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Mexico’s upcoming election: Don’t underestimate Mexico

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In a February press conference, Speaker of the House, Mike Johnson, responded to questions about U.S.-Mexico relations and the increase in migration. “We’re the United States, Mexico will do what we say,” Johnson said, implying Mexico to be inferior. This arrogant comment perpetuates the well established narrative that Mexico is a  lesser country and should be looked down on. 

A quick look at Mexico’s elections this year will convince you that Mexico is not a country to be overlooked, but rather admired for its progressive path toward change. Mexico will make history this June with the election of their first female president.

June 2, 2024 will be a historic day in Mexico, with voters electing the president, senators and local officials. The two presidential candidates in a close race for presidency are Xóchitl Gálvez — a left-leaning candidate from the PAN party — and Claudia Sheinbaum — a Morena party member. Both candidates have STEM backgrounds; Gálvez holds a degree in computer science and Sheinbaum has a doctorate in engineering, and has even spent time at a UC Berkeley lab learning about energy use in Mexico. According to recent polls, Sheinbaum is the leading candidate for this election, her progressive goals reflect Mexico’s potential and serve as a beacon of hope for the future. 

Sheinbaum, a 61-year-old Jewish woman and former mayor of Mexico City, is well qualified for the presidency with her extensive political career and education. Sheinbaum maintains a platform of science and reinvesting in the Mexican people through the fight against administrative corruption. Sheinbaum’s campaign also prioritizes the expansion and investment in public transportation, as well as the promotion of sustainability.

Sheinbaum’s ambitious agenda may appear to be a list of empty promises politicians typically make to attract voters, yet her record as mayor of Mexico City backs up her platform claims. As mayor, she supported science during the COVID-19 pandemic by shutting down public establishments as well as increasing testing and vaccination rates for the city. Sheinbaum is also recognized for launching electric “Metrobus” lines in the city which contributes to a reduction of carbon emissions and increases transportation options.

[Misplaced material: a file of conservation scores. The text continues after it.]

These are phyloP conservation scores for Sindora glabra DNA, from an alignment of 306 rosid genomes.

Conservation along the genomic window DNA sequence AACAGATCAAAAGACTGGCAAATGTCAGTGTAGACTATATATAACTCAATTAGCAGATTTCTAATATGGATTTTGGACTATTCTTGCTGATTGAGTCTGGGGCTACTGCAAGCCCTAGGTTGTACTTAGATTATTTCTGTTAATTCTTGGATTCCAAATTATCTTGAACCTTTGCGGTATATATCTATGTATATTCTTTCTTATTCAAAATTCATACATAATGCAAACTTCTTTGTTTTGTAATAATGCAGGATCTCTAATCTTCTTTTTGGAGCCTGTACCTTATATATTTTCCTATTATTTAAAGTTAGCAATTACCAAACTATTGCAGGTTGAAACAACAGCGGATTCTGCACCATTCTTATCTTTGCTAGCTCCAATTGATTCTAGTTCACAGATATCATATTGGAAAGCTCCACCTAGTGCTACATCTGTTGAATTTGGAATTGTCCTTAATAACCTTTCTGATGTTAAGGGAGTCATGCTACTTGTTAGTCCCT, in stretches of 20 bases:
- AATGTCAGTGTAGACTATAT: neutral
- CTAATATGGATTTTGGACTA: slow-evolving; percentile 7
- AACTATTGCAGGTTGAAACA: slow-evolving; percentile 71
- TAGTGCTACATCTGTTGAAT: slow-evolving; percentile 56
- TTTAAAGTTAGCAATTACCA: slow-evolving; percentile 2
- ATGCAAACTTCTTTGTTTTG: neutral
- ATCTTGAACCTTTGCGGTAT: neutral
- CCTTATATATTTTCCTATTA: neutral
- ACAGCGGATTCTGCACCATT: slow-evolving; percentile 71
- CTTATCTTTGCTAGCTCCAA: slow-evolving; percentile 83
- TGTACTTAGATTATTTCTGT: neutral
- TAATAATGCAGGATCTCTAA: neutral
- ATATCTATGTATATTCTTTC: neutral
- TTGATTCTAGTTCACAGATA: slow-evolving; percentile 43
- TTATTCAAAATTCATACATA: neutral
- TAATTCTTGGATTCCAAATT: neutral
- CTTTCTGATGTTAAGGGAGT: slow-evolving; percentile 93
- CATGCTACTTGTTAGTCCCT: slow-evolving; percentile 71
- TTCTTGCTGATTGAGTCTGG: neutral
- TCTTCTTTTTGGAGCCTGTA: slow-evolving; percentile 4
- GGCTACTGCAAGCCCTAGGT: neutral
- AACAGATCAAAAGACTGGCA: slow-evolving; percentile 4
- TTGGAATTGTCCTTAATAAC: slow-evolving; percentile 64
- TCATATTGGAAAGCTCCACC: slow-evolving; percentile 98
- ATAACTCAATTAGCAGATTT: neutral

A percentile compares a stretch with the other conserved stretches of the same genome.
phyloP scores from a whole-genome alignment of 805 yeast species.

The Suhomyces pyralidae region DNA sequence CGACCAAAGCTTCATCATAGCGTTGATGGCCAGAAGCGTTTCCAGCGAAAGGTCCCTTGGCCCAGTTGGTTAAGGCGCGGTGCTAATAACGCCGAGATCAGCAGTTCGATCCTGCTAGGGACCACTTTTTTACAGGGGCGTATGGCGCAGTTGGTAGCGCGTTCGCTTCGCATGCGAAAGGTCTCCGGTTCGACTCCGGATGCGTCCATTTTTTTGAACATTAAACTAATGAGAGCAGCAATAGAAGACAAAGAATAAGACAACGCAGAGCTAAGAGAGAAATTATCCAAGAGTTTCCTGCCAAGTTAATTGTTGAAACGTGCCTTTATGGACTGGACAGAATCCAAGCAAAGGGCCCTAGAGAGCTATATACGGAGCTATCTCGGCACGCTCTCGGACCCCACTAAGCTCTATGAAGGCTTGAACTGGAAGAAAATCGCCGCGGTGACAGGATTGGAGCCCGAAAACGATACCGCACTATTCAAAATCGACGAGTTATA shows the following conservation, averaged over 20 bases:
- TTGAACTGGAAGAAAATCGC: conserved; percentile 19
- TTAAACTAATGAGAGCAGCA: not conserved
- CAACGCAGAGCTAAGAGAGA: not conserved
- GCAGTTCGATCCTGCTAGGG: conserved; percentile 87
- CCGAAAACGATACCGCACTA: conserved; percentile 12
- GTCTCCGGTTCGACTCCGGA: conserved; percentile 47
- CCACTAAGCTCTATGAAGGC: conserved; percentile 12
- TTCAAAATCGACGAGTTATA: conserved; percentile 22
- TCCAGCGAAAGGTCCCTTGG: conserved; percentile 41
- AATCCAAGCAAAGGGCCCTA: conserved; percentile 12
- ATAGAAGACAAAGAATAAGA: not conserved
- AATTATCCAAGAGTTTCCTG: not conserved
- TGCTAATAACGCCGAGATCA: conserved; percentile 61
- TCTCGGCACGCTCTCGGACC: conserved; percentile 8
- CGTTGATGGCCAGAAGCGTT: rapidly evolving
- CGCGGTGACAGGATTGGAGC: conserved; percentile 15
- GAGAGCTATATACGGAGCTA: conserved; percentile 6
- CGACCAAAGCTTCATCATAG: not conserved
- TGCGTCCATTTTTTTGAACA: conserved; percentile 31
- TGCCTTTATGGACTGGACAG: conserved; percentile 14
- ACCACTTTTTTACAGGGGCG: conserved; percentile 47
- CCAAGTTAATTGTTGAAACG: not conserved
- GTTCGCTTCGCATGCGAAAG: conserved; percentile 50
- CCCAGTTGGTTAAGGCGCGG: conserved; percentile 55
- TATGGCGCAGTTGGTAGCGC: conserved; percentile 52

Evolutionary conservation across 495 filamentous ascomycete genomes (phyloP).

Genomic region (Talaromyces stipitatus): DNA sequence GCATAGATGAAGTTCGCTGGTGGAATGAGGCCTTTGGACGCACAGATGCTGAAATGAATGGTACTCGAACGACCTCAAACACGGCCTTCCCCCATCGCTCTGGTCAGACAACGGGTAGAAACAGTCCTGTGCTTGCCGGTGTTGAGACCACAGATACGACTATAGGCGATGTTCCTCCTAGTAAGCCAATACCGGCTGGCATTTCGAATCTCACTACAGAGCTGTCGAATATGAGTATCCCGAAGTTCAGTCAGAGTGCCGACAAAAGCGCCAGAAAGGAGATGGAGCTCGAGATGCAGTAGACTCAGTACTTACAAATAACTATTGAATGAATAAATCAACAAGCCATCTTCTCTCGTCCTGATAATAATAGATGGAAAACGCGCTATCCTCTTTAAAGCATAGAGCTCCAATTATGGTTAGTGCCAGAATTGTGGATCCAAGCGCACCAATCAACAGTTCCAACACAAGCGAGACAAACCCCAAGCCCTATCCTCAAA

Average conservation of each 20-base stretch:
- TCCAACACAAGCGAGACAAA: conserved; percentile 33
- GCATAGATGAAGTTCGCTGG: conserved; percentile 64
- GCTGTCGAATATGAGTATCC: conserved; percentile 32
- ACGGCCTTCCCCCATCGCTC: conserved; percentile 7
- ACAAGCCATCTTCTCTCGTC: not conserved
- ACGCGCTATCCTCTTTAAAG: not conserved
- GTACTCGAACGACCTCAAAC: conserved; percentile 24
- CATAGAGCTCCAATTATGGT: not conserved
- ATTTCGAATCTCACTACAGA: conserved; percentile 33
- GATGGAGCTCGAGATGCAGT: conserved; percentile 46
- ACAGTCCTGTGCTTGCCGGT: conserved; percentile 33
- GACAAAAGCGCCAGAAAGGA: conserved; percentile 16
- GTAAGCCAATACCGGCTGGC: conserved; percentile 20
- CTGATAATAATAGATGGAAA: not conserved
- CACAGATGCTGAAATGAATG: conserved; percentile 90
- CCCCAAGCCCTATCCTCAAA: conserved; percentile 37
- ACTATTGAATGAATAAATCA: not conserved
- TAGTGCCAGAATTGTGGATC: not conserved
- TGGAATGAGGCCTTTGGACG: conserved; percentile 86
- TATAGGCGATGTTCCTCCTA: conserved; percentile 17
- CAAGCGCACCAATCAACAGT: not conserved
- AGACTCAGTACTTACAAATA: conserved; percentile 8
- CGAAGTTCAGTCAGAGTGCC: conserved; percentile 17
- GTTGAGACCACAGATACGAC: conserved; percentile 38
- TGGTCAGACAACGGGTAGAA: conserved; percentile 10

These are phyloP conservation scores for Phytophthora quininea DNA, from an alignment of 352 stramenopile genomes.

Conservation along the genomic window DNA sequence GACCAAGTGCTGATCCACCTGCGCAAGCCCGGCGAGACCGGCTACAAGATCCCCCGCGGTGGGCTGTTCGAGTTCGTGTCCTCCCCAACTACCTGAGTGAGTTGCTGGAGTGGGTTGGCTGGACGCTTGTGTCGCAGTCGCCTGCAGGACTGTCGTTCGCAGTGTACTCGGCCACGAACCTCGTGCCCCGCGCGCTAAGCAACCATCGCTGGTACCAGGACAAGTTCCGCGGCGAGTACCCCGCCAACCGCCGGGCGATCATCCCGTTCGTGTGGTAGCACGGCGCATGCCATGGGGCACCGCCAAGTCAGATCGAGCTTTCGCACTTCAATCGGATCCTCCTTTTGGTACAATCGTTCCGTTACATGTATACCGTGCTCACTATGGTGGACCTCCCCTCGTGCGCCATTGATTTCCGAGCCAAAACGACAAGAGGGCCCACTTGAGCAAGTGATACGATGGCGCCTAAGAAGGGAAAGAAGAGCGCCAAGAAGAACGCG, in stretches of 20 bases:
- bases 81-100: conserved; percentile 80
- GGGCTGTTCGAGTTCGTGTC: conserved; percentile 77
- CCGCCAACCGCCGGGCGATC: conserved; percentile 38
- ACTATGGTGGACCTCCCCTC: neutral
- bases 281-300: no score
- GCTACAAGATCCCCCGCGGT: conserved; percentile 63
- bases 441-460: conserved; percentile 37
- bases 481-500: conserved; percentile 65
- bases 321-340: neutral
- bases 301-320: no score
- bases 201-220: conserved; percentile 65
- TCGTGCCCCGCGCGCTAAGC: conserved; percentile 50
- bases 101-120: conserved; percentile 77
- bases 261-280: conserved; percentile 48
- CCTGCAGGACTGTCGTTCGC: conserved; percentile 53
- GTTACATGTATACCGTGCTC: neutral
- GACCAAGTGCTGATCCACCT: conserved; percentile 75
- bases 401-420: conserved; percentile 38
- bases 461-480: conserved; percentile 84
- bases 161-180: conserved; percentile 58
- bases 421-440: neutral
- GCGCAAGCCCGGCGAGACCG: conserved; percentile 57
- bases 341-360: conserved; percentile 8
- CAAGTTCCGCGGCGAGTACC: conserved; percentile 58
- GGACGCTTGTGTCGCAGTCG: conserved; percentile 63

The fact that Mexico will be electing its first female president with a strong background in science and technology speaks multitudes. When compared to the election situation in the U.S., it is difficult not to note how much Mexico is outperforming. The U.S. is at a dead end. In November, we will witness an exact repeat of the 2020 election — both presidential candidates, Biden and Trump have received extensive criticism and are considered to be unfavorable candidates among voters. The victory of Trump will set the U.S. back with the threat of Project 2025, but the election of Biden will leave us in the same position we are now, with the same set of concerns and issues. 

It is time to stop overlooking Mexico’s potential and disregarding the country as inferior. Sheinbaum’s past work and plans for Mexico highlight the country’s potential and why it is crucial we pay close attention to these elections.  

Sheinbaum is not the only symbol of Mexico’s potential and upcoming growth. The amount of Americans choosing to relocate to Mexico contradicts the narrative of Mexico that is told. Mexico is frequently painted in the media as a lawless, corrupt and crime-heavy country. However, the surge of Americans relocating to Mexico for a better life challenges this stereotypical image of Mexico. Despite this narrative of Mexico being home to criminals, many international visitors have reported feeling safe in Mexico. The truth is that not all portions of Mexico are dangerous, and the danger varies by location, similar to the U.S. 

While Mexico has a long way to go in terms of reducing overall poverty, crime and corruption, these upcoming elections represent the country’s journey to progress. Claudia Sheinbaum represents change by being on her way to becoming Mexico’s first woman president and running on a progressive platform, which is something to celebrate. The media frequently concentrates on the negative aspects of Mexico, contributing to the idea that the country is too far gone for change. However, these elections will have Mexico demonstrating to the world that it is a force to be reckoned with.

Zahira Vasquez is a Spring 2024 Opinion Apprentice. She can be reached at zivasque@uci.edu

Edited by Trista Lara and Annabelle Aguirre.